This hardcore lady and her husband both wear proper gear when out riding. P!nk notoriously sports a wide array of amazing looking helmets, boots and other gear when she hits the road on two wheels. The two know how to represent what smart and responsible motorcyclists do, and I totally admire them for setting this example, in style no less.

Photo courtesy of Pinterest

As for the nature of their family, the couple have gained much criticism from the “parent police” of Instagram for exposing their kids to the joys of riding. Despite being with a parent who has professional riding experience, and wearing proper gear, people still find room to let the stereotypes that exist about riding culture pervade a representation of a fun, healthy family experience. While other kids sit on the couch and stare at screens all day, parent’s like P!nk and her husband are off showing their kids what life is really about – cultivating opportunities to take adventures and make memories.

Mama Hart – Photo courtesy of P!nk’s Instagram

P!nk is a true representation of what being a member of the motorcycle community is. Despite her fame and popularity, she manages to stay humble by attending riding events and participating in charity rides, such as the Ride to the Flags in commemoration of those who lost their lives in 9/11. Beyond riding dirt bikes and motorcycles, this lady and her husband racked up over 100 miles while pedaling for charity on their bicycles, raising over $75,000 in the process as well.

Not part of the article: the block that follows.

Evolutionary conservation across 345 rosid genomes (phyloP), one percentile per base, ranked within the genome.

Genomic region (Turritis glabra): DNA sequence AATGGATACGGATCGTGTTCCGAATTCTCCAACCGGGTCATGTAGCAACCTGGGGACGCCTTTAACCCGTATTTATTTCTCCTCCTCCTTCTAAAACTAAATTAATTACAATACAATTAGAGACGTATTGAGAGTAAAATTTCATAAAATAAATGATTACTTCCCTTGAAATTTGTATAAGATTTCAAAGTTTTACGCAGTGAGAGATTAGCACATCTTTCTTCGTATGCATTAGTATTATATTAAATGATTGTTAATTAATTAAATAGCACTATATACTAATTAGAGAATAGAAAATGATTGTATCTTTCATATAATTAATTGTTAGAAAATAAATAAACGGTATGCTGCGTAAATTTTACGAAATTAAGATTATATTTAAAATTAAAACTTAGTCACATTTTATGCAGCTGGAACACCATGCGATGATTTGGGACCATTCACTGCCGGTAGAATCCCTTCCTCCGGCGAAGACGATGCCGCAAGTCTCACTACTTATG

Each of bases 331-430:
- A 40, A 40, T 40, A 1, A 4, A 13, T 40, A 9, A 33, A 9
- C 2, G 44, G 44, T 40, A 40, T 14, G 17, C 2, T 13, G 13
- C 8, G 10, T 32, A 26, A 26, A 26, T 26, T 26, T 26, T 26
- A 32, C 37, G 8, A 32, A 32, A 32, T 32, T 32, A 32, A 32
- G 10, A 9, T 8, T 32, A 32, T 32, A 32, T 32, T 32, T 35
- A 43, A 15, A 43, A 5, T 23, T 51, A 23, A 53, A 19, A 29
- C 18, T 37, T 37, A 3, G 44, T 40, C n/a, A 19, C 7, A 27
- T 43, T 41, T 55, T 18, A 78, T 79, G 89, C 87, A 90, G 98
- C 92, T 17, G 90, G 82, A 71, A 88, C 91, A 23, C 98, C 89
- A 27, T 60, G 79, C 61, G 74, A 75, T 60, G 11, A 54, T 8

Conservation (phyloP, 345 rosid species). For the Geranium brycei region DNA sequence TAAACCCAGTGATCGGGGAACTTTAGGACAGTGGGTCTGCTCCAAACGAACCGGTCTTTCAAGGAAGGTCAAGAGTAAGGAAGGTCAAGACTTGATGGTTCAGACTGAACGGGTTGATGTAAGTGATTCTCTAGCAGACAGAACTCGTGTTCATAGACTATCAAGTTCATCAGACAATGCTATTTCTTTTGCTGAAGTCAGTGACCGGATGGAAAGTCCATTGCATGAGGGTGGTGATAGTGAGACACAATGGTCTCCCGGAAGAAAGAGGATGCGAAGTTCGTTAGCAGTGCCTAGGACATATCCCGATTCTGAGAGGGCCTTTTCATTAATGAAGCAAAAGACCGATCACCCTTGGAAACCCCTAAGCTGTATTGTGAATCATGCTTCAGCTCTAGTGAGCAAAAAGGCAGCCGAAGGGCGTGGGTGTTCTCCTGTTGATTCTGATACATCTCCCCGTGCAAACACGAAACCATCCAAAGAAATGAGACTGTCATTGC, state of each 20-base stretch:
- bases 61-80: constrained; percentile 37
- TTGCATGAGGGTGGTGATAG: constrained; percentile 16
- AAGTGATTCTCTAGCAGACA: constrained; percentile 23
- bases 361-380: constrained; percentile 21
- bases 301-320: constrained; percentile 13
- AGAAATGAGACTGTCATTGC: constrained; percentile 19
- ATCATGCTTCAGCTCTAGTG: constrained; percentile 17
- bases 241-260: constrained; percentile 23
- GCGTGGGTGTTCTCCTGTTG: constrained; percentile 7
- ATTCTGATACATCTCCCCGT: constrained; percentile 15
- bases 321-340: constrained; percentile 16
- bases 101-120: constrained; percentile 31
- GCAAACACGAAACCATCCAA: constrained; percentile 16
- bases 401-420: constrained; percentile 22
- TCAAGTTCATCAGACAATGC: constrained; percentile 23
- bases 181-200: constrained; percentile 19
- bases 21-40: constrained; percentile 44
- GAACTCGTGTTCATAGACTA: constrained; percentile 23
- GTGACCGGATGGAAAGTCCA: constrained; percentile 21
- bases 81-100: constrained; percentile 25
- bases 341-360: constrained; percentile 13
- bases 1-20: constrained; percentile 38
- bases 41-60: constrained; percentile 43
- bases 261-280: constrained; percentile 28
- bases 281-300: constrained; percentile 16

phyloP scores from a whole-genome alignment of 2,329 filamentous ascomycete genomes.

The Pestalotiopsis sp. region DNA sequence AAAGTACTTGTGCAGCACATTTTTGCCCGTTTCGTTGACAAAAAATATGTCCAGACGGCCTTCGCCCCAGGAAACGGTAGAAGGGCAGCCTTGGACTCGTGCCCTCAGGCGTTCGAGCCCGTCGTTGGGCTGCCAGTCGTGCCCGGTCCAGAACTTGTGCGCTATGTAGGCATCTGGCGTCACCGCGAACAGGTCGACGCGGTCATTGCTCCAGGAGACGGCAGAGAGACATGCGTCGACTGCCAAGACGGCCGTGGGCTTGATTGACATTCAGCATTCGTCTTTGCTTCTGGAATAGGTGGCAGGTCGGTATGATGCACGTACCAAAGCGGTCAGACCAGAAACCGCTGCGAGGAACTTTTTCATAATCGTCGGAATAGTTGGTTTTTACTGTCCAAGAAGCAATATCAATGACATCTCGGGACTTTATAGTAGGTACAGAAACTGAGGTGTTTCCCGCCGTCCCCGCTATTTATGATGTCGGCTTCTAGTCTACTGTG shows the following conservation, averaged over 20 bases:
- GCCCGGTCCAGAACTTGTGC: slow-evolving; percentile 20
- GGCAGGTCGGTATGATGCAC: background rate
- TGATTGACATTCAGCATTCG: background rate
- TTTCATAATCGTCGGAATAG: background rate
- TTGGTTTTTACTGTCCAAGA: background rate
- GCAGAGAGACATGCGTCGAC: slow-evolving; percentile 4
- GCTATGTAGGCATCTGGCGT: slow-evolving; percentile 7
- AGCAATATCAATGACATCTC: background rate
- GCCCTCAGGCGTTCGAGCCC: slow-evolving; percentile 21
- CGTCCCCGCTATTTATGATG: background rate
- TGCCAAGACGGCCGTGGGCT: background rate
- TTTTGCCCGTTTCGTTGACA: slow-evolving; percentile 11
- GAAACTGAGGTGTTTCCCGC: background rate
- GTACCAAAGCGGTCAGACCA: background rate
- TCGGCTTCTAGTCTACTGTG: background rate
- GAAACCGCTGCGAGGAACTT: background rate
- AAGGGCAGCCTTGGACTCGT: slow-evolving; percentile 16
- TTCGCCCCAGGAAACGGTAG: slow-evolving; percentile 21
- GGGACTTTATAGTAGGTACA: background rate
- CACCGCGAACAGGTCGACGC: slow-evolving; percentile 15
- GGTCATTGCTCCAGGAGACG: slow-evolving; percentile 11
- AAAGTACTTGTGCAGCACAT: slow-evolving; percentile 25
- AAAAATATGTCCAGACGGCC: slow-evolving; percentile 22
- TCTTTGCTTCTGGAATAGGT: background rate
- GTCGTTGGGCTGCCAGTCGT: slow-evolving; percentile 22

Whether you like her or not, you can’t deny that P!nk is definitely deserving of a spot for Moto Miss Monday. She represents a modern version of what a woman who rides is like. She is carefree but careful in her demeanor and I admire her adventurous spirit as well as her style in fashion, riding, performing, parenting and as a spouse. Let’s just hope the internet trolls manage to lay off of her for a while.

Gif courtesy of Giphy

If you feel inspired to know more about P!nk, check out her Instagram page! If you or a fellow lady rider are interested in being featured, message me via email or through Instagram and Facebook @feminist_motorist. If you have any suggestions for future Moto Miss Monday posts, please feel free to message as well! Until then, ride on, lades.


Photo by author, summer 2015

Tranquility is embodied by this place, with its glorious hills of green, bison enjoying their afternoon snacks of prairie grass, tree after tree generating a crisp clean air with a silent serenity that can only be captured in this woodland haven – until the bikes roll in.

Sturgis, South Dakota

Photo by author, summer 2015

All year long, Sturgis remains the quiet ideal of small-town America. With friendly faces that greet you as they hold open the door of any shop, and people who refer to you as “sweetie” or “honey”, you really can’t ignore the tranquility that exists in a town like Sturgis. However, this leisurely little town holds its breath and braces itself come August for the annual uproar that is the Sturgis Motorcycle Rally.